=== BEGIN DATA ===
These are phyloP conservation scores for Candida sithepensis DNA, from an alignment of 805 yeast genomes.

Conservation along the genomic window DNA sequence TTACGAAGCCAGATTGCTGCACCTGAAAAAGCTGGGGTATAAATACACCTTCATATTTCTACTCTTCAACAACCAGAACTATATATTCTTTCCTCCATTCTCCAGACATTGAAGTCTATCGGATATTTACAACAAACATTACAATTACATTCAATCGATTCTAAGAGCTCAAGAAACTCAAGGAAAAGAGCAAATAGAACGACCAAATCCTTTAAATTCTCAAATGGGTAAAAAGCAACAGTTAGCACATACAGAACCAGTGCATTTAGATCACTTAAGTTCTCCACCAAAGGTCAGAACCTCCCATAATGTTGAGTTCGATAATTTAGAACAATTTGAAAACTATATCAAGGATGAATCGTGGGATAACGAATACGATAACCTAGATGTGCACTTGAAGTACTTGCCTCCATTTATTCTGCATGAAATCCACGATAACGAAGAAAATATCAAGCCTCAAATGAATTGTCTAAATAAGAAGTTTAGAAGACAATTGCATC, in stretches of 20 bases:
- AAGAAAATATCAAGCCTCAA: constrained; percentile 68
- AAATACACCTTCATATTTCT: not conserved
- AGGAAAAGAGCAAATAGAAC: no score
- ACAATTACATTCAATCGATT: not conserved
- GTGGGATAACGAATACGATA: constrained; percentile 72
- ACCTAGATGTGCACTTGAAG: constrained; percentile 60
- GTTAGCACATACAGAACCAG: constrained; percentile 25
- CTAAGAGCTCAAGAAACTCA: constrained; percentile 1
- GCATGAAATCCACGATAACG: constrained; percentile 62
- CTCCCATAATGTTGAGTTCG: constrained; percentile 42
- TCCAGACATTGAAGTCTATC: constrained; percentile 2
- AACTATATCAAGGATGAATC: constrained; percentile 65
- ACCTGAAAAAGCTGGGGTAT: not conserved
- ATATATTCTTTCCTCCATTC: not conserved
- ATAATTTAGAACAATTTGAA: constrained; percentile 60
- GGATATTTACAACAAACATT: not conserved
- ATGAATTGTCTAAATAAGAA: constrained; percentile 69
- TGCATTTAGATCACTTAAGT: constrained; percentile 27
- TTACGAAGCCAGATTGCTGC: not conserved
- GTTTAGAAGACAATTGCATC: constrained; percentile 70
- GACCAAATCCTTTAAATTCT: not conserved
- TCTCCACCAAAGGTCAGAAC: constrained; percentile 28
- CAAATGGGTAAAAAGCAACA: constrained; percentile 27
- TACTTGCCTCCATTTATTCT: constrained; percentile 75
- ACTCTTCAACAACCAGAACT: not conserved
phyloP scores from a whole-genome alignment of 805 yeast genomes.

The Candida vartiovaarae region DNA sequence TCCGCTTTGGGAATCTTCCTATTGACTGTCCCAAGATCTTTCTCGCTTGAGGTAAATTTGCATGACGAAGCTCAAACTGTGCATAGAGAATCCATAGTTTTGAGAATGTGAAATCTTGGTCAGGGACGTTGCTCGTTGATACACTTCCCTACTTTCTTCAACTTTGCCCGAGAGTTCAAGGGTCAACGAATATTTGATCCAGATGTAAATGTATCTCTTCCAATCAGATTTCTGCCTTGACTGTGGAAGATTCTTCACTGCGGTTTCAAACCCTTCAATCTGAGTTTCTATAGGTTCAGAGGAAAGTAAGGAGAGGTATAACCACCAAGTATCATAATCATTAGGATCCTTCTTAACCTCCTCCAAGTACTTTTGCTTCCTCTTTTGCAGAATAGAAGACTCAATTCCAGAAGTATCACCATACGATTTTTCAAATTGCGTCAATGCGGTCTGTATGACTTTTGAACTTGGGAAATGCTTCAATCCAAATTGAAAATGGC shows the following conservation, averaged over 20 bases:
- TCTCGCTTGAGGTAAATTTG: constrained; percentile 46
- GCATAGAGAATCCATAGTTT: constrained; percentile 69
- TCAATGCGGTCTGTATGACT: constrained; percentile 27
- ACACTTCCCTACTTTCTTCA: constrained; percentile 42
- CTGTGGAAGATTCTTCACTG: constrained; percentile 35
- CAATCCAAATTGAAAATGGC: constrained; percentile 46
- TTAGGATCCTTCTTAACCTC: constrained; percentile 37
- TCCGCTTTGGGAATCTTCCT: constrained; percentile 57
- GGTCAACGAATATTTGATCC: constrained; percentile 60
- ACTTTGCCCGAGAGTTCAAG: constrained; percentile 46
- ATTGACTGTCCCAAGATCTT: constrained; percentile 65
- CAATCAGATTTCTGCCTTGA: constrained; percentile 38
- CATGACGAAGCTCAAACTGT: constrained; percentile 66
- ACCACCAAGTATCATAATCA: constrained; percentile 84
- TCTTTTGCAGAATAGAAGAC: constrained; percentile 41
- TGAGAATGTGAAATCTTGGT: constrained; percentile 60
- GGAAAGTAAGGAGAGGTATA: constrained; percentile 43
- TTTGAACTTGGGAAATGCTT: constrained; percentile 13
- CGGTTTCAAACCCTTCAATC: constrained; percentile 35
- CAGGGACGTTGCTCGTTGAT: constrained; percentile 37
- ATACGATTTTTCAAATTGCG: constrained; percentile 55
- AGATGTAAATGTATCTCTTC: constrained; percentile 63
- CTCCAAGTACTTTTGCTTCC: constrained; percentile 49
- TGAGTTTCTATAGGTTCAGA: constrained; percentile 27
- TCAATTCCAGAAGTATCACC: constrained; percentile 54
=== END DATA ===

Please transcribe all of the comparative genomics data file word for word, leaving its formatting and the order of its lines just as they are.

These are phyloP conservation scores for Candida sithepensis DNA, from an alignment of 805 yeast genomes.

Conservation along the genomic window DNA sequence TTACGAAGCCAGATTGCTGCACCTGAAAAAGCTGGGGTATAAATACACCTTCATATTTCTACTCTTCAACAACCAGAACTATATATTCTTTCCTCCATTCTCCAGACATTGAAGTCTATCGGATATTTACAACAAACATTACAATTACATTCAATCGATTCTAAGAGCTCAAGAAACTCAAGGAAAAGAGCAAATAGAACGACCAAATCCTTTAAATTCTCAAATGGGTAAAAAGCAACAGTTAGCACATACAGAACCAGTGCATTTAGATCACTTAAGTTCTCCACCAAAGGTCAGAACCTCCCATAATGTTGAGTTCGATAATTTAGAACAATTTGAAAACTATATCAAGGATGAATCGTGGGATAACGAATACGATAACCTAGATGTGCACTTGAAGTACTTGCCTCCATTTATTCTGCATGAAATCCACGATAACGAAGAAAATATCAAGCCTCAAATGAATTGTCTAAATAAGAAGTTTAGAAGACAATTGCATC, in stretches of 20 bases:
- AAGAAAATATCAAGCCTCAA: constrained; percentile 68
- AAATACACCTTCATATTTCT: not conserved
- AGGAAAAGAGCAAATAGAAC: no score
- ACAATTACATTCAATCGATT: not conserved
- GTGGGATAACGAATACGATA: constrained; percentile 72
- ACCTAGATGTGCACTTGAAG: constrained; percentile 60
- GTTAGCACATACAGAACCAG: constrained; percentile 25
- CTAAGAGCTCAAGAAACTCA: constrained; percentile 1
- GCATGAAATCCACGATAACG: constrained; percentile 62
- CTCCCATAATGTTGAGTTCG: constrained; percentile 42
- TCCAGACATTGAAGTCTATC: constrained; percentile 2
- AACTATATCAAGGATGAATC: constrained; percentile 65
- ACCTGAAAAAGCTGGGGTAT: not conserved
- ATATATTCTTTCCTCCATTC: not conserved
- ATAATTTAGAACAATTTGAA: constrained; percentile 60
- GGATATTTACAACAAACATT: not conserved
- ATGAATTGTCTAAATAAGAA: constrained; percentile 69
- TGCATTTAGATCACTTAAGT: constrained; percentile 27
- TTACGAAGCCAGATTGCTGC: not conserved
- GTTTAGAAGACAATTGCATC: constrained; percentile 70
- GACCAAATCCTTTAAATTCT: not conserved
- TCTCCACCAAAGGTCAGAAC: constrained; percentile 28
- CAAATGGGTAAAAAGCAACA: constrained; percentile 27
- TACTTGCCTCCATTTATTCT: constrained; percentile 75
- ACTCTTCAACAACCAGAACT: not conserved
phyloP scores from a whole-genome alignment of 805 yeast genomes.

The Candida vartiovaarae region DNA sequence TCCGCTTTGGGAATCTTCCTATTGACTGTCCCAAGATCTTTCTCGCTTGAGGTAAATTTGCATGACGAAGCTCAAACTGTGCATAGAGAATCCATAGTTTTGAGAATGTGAAATCTTGGTCAGGGACGTTGCTCGTTGATACACTTCCCTACTTTCTTCAACTTTGCCCGAGAGTTCAAGGGTCAACGAATATTTGATCCAGATGTAAATGTATCTCTTCCAATCAGATTTCTGCCTTGACTGTGGAAGATTCTTCACTGCGGTTTCAAACCCTTCAATCTGAGTTTCTATAGGTTCAGAGGAAAGTAAGGAGAGGTATAACCACCAAGTATCATAATCATTAGGATCCTTCTTAACCTCCTCCAAGTACTTTTGCTTCCTCTTTTGCAGAATAGAAGACTCAATTCCAGAAGTATCACCATACGATTTTTCAAATTGCGTCAATGCGGTCTGTATGACTTTTGAACTTGGGAAATGCTTCAATCCAAATTGAAAATGGC shows the following conservation, averaged over 20 bases:
- TCTCGCTTGAGGTAAATTTG: constrained; percentile 46
- GCATAGAGAATCCATAGTTT: constrained; percentile 69
- TCAATGCGGTCTGTATGACT: constrained; percentile 27
- ACACTTCCCTACTTTCTTCA: constrained; percentile 42
- CTGTGGAAGATTCTTCACTG: constrained; percentile 35
- CAATCCAAATTGAAAATGGC: constrained; percentile 46
- TTAGGATCCTTCTTAACCTC: constrained; percentile 37
- TCCGCTTTGGGAATCTTCCT: constrained; percentile 57
- GGTCAACGAATATTTGATCC: constrained; percentile 60
- ACTTTGCCCGAGAGTTCAAG: constrained; percentile 46
- ATTGACTGTCCCAAGATCTT: constrained; percentile 65
- CAATCAGATTTCTGCCTTGA: constrained; percentile 38
- CATGACGAAGCTCAAACTGT: constrained; percentile 66
- ACCACCAAGTATCATAATCA: constrained; percentile 84
- TCTTTTGCAGAATAGAAGAC: constrained; percentile 41
- TGAGAATGTGAAATCTTGGT: constrained; percentile 60
- GGAAAGTAAGGAGAGGTATA: constrained; percentile 43
- TTTGAACTTGGGAAATGCTT: constrained; percentile 13
- CGGTTTCAAACCCTTCAATC: constrained; percentile 35
- CAGGGACGTTGCTCGTTGAT: constrained; percentile 37
- ATACGATTTTTCAAATTGCG: constrained; percentile 55
- AGATGTAAATGTATCTCTTC: constrained; percentile 63
- CTCCAAGTACTTTTGCTTCC: constrained; percentile 49
- TGAGTTTCTATAGGTTCAGA: constrained; percentile 27
- TCAATTCCAGAAGTATCACC: constrained; percentile 54